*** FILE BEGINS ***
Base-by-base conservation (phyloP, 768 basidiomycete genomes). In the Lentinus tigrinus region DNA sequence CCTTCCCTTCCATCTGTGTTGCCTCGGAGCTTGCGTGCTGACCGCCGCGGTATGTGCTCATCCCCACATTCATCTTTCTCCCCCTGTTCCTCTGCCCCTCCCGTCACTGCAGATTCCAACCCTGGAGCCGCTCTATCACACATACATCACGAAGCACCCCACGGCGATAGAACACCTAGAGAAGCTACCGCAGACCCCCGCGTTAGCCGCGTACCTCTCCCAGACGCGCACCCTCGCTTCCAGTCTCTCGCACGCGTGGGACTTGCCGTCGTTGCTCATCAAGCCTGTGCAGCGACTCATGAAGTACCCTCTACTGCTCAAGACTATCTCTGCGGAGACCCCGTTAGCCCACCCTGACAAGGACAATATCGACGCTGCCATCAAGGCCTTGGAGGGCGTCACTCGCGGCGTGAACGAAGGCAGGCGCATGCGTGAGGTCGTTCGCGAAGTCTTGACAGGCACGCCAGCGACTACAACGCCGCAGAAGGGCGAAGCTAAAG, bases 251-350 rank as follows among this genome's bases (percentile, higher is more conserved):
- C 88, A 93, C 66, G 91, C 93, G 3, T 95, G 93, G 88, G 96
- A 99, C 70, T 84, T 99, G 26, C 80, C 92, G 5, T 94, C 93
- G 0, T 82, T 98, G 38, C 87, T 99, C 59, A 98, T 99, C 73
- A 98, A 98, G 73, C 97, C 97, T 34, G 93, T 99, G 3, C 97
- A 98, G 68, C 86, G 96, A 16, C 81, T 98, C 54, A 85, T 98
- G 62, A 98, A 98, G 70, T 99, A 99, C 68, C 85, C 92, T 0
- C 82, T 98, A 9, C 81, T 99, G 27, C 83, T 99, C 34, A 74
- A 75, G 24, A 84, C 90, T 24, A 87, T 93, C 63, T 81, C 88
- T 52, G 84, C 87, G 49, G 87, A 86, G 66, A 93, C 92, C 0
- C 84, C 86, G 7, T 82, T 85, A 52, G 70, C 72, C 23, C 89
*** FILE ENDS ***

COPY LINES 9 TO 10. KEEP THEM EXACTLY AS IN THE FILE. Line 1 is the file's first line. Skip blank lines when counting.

- A 75, G 24, A 84, C 90, T 24, A 87, T 93, C 63, T 81, C 88
- T 52, G 84, C 87, G 49, G 87, A 86, G 66, A 93, C 92, C 0